The Green Knight, or, “Sir Gawain and the Gorgeous 4K Transfer”. At least, that’s what I would title it! Written by an anonymous poet, Sir Gawain and the Green Knight is one of the best known works of Arthurian romantic poetry. Directed by David Lowery, The Green Knight is the latest screen adaptation of the poem, a visual feast, and one of the best films of 2021. Does Lionsgate’s 4K home release do the film justice? Read on and find out.
The Green Knight tells the story of Sir Gawain, King Arthur’s nephew and a man with no stories of honor to call his own. When the eponymous Green Knight appears one fateful Christmas Day and challenges the Knights of the Round Table to a game of blows, Gawain eagerly accepts and foolishly seals his fate to return to the Knight the following year to present his neck and be struck down. What follows is an introspective and oftentimes phantasmagoric journey from the civilized trappings of chivalric, Christian England to the depths of Druidic woods as Gawain learns the definition of honor.
The Green Knight has found itself a deeply divisive home in cinema audiences. While many have come to this film expecting the traditional sword and sorcery epic of traditional Hollywood what you’ll find here definitely fits more with the film’s A24 label mates as a work of modern mid-budget independent cinema. It is poetic and at times obtuse but it is director David Lowery’s vision through and through.
Lowery’s work tends to be about characters and the stories they tell about themselves and The Green Knight follows well in that trend with a protagonist whose sole goal is to earn a story he can call his own, all the while presenting himself as who or whatever he needs to be to survive whatever situation he finds himself in. While the film is colored in at the edges by fantastic performances by Joel Edgerton, Alicia Vikander in a double role, and Ralph Ineson as the the Green Knight himself, it’s Dev Patel who carries this film from start to finish. His Gawain is a man full of sorrow for the mistake he’s well aware he’s made and he wears a general aura of uncertainty throughout the whole film as you feel his tension between wanting to find a way out of his predicament while having the primal need to fulfill his bargain with the Knight.
This is a captivating film, if you’ll allow it. The performances are rich and the cinematography is stunning. Special effects are largely captured practically in-camera and there’s a real weight to the visuals that stands apart from the CGI weightlessness that modern fantasy can often suffer from. This is a thoughtful and gorgeous journey through Arthurian legend and easily one of my favorite films of the year thus far.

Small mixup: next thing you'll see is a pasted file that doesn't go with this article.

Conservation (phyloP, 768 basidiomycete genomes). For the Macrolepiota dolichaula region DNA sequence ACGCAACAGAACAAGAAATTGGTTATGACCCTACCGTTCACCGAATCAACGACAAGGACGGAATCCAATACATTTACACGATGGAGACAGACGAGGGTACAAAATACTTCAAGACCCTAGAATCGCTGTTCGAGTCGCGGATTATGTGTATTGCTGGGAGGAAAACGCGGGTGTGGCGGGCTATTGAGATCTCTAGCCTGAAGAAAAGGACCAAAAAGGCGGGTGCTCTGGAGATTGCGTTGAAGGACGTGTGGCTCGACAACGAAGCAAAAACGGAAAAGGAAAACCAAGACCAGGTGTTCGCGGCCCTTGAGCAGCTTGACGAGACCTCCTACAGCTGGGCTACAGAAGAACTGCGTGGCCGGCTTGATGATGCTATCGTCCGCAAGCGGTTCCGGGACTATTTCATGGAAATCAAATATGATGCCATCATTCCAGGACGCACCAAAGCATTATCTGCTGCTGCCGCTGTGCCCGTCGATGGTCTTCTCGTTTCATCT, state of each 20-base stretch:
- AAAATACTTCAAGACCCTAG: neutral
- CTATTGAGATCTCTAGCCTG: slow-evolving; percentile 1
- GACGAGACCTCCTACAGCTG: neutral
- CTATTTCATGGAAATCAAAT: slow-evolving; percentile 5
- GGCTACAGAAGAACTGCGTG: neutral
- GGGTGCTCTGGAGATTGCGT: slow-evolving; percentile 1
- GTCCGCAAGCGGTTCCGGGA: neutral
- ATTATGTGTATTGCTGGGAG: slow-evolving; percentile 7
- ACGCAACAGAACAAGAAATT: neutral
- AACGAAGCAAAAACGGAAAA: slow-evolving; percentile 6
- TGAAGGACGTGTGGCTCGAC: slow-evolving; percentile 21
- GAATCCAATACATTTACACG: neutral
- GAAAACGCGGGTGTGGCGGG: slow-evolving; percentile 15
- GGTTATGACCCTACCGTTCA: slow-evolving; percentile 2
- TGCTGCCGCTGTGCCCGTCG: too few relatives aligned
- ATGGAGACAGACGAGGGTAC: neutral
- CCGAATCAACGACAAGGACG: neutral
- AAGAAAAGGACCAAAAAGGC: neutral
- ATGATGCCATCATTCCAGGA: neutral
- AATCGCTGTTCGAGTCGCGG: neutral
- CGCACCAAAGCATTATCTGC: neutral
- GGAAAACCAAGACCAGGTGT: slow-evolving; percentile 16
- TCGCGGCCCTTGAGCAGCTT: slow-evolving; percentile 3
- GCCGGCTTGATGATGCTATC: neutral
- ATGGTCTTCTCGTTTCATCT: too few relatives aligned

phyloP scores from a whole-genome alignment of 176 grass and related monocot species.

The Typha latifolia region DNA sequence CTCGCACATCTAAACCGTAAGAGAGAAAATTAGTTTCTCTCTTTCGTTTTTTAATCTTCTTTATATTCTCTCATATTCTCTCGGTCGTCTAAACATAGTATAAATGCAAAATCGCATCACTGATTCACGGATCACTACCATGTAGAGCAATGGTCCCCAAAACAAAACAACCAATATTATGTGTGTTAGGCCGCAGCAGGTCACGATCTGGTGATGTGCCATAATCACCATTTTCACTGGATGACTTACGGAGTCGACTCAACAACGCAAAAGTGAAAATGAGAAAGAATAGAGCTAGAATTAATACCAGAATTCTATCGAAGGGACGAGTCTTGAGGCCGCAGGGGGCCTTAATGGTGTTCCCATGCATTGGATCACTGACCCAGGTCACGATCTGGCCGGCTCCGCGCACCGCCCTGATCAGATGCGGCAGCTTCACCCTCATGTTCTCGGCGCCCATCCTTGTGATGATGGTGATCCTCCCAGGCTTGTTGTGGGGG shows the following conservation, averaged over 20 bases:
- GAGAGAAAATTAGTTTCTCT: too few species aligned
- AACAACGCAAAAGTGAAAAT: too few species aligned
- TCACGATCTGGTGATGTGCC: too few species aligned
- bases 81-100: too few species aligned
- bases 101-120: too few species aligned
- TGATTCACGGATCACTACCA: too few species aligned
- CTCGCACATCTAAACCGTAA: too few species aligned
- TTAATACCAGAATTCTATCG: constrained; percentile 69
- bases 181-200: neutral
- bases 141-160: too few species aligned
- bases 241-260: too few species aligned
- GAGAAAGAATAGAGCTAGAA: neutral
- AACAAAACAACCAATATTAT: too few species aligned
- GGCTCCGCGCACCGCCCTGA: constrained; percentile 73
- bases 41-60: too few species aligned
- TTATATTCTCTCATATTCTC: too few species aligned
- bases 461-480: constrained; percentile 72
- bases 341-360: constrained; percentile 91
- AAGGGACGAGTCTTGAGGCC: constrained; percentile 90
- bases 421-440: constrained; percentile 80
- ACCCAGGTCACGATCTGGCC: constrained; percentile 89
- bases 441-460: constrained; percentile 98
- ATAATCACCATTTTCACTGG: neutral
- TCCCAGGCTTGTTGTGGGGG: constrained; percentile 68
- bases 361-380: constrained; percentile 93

Picture and Audio
The Green Knight is presented in an absolutely gorgeous 4K transfer mastered in both HDR10 and DolbyVision. The film was shot in native 6.5K and that clarity transfers beautifully to this release. Colors pop and textures are rich with detail. Whether it’s the mustard yellow of Gawain’s cape and the deep greens of the forest or individual leaves rustling in wind swept trees and the knotty details of the Knight’s face, this film earns a place as a go-to disc to show off your set-up.
The Dolby Atmos and Dolby 7.1 audio is just as impressive. Ralph Ineson’s deep voice reverberates through the mix and yet individual sounds are easy to isolate and pick out. Individual strings plucked in the score, creaking wood, footsteps echoing through castle halls- This mix is clear and sounds are easy to track.
Extras and Packaging
At first look, The Green Knight’s extras seem a bit on the lighter side, three making-of features and a theatrical trailer. They are as follows-
- Boldest of Blood and Wildest of Heart: Making The Green Knight
- Practitioners of Magic: Visual Effects
- Illuminating Technique: Title Design
That may not seem like a lot but with a combined runtime of almost an hour, these three features represent a fairly meaty look at the making of the film. Boldest of Blood and Wildest of Heart is the longest of the three, clocking in at 35 minutes and taking you through all areas of production with cast interviews and plenty of on-set footage. Practicioners of Magic is a look at the special effects and how a number of them were accomplished in-camera and Illuminating Technique showcases how the many title cards in the movie were designed.
Notably absent from the extras is the fantastic oral history trailer that was produced to introduce people to the story but it is easily found on A24’s YouTube page. I highly recommend checking it out and wish this release had more features exploring the history of Sir Gawain and The Green Knight.
The Green Knight is a standard release, packaged in the typical black 4K blu-ray Scanavo case. The first printing includes an embossed sleeve but aside from that the packaging is fairly normal. The Green Knight is packaged with a digital code and Blu-ray disc of the film.
The Green Knight was one of my most anticipated movies of 2020 and unfortunately it fell victim like so many other features to the delays caused by the Covid-19 pandemic. Now that it has come and gone from theaters it is here to stay with a wonderful 4K home release. A beautifully designed and shot film, The Green Knight is a highly recommended 4K disc to add to your library.